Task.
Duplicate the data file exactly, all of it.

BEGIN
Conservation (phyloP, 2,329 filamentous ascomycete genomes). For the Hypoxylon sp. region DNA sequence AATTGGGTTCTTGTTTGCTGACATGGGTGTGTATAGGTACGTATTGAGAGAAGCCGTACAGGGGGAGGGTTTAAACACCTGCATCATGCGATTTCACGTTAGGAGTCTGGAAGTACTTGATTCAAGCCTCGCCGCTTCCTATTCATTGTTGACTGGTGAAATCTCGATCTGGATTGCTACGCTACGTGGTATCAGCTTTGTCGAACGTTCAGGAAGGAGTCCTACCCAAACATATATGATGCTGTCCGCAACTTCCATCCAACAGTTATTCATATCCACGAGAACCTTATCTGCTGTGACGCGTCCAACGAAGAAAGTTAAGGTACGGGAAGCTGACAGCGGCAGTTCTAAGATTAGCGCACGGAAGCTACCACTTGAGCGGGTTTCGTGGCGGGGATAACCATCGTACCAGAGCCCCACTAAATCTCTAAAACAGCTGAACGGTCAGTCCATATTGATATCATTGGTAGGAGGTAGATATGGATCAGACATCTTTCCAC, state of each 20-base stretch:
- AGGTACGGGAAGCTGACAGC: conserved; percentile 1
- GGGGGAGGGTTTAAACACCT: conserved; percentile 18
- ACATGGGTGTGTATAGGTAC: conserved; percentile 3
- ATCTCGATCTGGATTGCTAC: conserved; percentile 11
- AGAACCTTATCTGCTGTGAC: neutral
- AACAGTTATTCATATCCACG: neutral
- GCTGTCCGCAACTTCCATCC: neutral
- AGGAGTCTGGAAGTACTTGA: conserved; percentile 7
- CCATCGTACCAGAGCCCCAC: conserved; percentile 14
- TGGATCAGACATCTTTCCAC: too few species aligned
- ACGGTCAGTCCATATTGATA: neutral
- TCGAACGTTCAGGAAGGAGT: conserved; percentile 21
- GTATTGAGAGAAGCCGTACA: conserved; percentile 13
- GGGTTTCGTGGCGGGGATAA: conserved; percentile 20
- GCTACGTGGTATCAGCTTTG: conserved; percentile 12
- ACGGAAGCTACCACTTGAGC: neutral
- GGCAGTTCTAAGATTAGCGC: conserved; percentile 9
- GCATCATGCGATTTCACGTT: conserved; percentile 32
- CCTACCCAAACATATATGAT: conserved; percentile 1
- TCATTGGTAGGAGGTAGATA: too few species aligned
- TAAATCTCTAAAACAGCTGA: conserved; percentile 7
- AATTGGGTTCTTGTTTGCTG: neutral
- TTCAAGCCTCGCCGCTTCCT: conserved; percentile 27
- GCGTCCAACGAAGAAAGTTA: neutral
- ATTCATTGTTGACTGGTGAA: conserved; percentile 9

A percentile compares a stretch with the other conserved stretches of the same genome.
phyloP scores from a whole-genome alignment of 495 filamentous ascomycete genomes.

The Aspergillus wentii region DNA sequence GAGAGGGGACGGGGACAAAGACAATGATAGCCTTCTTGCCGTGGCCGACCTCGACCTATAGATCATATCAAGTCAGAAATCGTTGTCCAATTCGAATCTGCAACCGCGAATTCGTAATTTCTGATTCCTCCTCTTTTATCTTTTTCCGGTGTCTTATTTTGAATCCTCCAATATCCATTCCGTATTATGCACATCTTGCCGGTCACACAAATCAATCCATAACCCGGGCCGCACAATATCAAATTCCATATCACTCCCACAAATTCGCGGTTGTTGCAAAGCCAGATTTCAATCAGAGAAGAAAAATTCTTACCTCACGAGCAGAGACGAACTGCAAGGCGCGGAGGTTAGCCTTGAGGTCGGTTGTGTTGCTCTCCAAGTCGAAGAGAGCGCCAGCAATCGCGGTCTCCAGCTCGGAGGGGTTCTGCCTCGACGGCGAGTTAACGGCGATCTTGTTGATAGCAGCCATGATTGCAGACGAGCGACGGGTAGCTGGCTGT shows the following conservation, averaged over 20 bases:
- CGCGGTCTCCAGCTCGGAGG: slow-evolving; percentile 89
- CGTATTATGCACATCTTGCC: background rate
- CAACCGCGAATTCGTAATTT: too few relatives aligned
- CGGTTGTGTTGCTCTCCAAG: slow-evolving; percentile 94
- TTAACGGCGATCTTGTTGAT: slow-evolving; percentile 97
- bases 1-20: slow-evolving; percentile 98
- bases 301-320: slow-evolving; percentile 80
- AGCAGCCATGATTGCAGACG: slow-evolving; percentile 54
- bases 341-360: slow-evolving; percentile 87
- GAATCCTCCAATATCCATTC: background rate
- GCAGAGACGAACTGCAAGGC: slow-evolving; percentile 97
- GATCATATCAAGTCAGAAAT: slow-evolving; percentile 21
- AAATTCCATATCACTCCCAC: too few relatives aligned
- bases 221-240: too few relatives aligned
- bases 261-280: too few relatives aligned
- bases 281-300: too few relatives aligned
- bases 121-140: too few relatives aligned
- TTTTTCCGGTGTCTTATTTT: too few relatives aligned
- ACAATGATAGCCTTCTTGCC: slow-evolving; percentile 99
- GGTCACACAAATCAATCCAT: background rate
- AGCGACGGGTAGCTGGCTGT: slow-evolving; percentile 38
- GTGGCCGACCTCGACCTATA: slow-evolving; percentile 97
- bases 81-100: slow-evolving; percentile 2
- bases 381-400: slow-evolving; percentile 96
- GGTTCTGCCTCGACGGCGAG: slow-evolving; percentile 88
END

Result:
Conservation (phyloP, 2,329 filamentous ascomycete genomes). For the Hypoxylon sp. region DNA sequence AATTGGGTTCTTGTTTGCTGACATGGGTGTGTATAGGTACGTATTGAGAGAAGCCGTACAGGGGGAGGGTTTAAACACCTGCATCATGCGATTTCACGTTAGGAGTCTGGAAGTACTTGATTCAAGCCTCGCCGCTTCCTATTCATTGTTGACTGGTGAAATCTCGATCTGGATTGCTACGCTACGTGGTATCAGCTTTGTCGAACGTTCAGGAAGGAGTCCTACCCAAACATATATGATGCTGTCCGCAACTTCCATCCAACAGTTATTCATATCCACGAGAACCTTATCTGCTGTGACGCGTCCAACGAAGAAAGTTAAGGTACGGGAAGCTGACAGCGGCAGTTCTAAGATTAGCGCACGGAAGCTACCACTTGAGCGGGTTTCGTGGCGGGGATAACCATCGTACCAGAGCCCCACTAAATCTCTAAAACAGCTGAACGGTCAGTCCATATTGATATCATTGGTAGGAGGTAGATATGGATCAGACATCTTTCCAC, state of each 20-base stretch:
- AGGTACGGGAAGCTGACAGC: conserved; percentile 1
- GGGGGAGGGTTTAAACACCT: conserved; percentile 18
- ACATGGGTGTGTATAGGTAC: conserved; percentile 3
- ATCTCGATCTGGATTGCTAC: conserved; percentile 11
- AGAACCTTATCTGCTGTGAC: neutral
- AACAGTTATTCATATCCACG: neutral
- GCTGTCCGCAACTTCCATCC: neutral
- AGGAGTCTGGAAGTACTTGA: conserved; percentile 7
- CCATCGTACCAGAGCCCCAC: conserved; percentile 14
- TGGATCAGACATCTTTCCAC: too few species aligned
- ACGGTCAGTCCATATTGATA: neutral
- TCGAACGTTCAGGAAGGAGT: conserved; percentile 21
- GTATTGAGAGAAGCCGTACA: conserved; percentile 13
- GGGTTTCGTGGCGGGGATAA: conserved; percentile 20
- GCTACGTGGTATCAGCTTTG: conserved; percentile 12
- ACGGAAGCTACCACTTGAGC: neutral
- GGCAGTTCTAAGATTAGCGC: conserved; percentile 9
- GCATCATGCGATTTCACGTT: conserved; percentile 32
- CCTACCCAAACATATATGAT: conserved; percentile 1
- TCATTGGTAGGAGGTAGATA: too few species aligned
- TAAATCTCTAAAACAGCTGA: conserved; percentile 7
- AATTGGGTTCTTGTTTGCTG: neutral
- TTCAAGCCTCGCCGCTTCCT: conserved; percentile 27
- GCGTCCAACGAAGAAAGTTA: neutral
- ATTCATTGTTGACTGGTGAA: conserved; percentile 9

A percentile compares a stretch with the other conserved stretches of the same genome.
phyloP scores from a whole-genome alignment of 495 filamentous ascomycete genomes.

The Aspergillus wentii region DNA sequence GAGAGGGGACGGGGACAAAGACAATGATAGCCTTCTTGCCGTGGCCGACCTCGACCTATAGATCATATCAAGTCAGAAATCGTTGTCCAATTCGAATCTGCAACCGCGAATTCGTAATTTCTGATTCCTCCTCTTTTATCTTTTTCCGGTGTCTTATTTTGAATCCTCCAATATCCATTCCGTATTATGCACATCTTGCCGGTCACACAAATCAATCCATAACCCGGGCCGCACAATATCAAATTCCATATCACTCCCACAAATTCGCGGTTGTTGCAAAGCCAGATTTCAATCAGAGAAGAAAAATTCTTACCTCACGAGCAGAGACGAACTGCAAGGCGCGGAGGTTAGCCTTGAGGTCGGTTGTGTTGCTCTCCAAGTCGAAGAGAGCGCCAGCAATCGCGGTCTCCAGCTCGGAGGGGTTCTGCCTCGACGGCGAGTTAACGGCGATCTTGTTGATAGCAGCCATGATTGCAGACGAGCGACGGGTAGCTGGCTGT shows the following conservation, averaged over 20 bases:
- CGCGGTCTCCAGCTCGGAGG: slow-evolving; percentile 89
- CGTATTATGCACATCTTGCC: background rate
- CAACCGCGAATTCGTAATTT: too few relatives aligned
- CGGTTGTGTTGCTCTCCAAG: slow-evolving; percentile 94
- TTAACGGCGATCTTGTTGAT: slow-evolving; percentile 97
- bases 1-20: slow-evolving; percentile 98
- bases 301-320: slow-evolving; percentile 80
- AGCAGCCATGATTGCAGACG: slow-evolving; percentile 54
- bases 341-360: slow-evolving; percentile 87
- GAATCCTCCAATATCCATTC: background rate
- GCAGAGACGAACTGCAAGGC: slow-evolving; percentile 97
- GATCATATCAAGTCAGAAAT: slow-evolving; percentile 21
- AAATTCCATATCACTCCCAC: too few relatives aligned
- bases 221-240: too few relatives aligned
- bases 261-280: too few relatives aligned
- bases 281-300: too few relatives aligned
- bases 121-140: too few relatives aligned
- TTTTTCCGGTGTCTTATTTT: too few relatives aligned
- ACAATGATAGCCTTCTTGCC: slow-evolving; percentile 99
- GGTCACACAAATCAATCCAT: background rate
- AGCGACGGGTAGCTGGCTGT: slow-evolving; percentile 38
- GTGGCCGACCTCGACCTATA: slow-evolving; percentile 97
- bases 81-100: slow-evolving; percentile 2
- bases 381-400: slow-evolving; percentile 96
- GGTTCTGCCTCGACGGCGAG: slow-evolving; percentile 88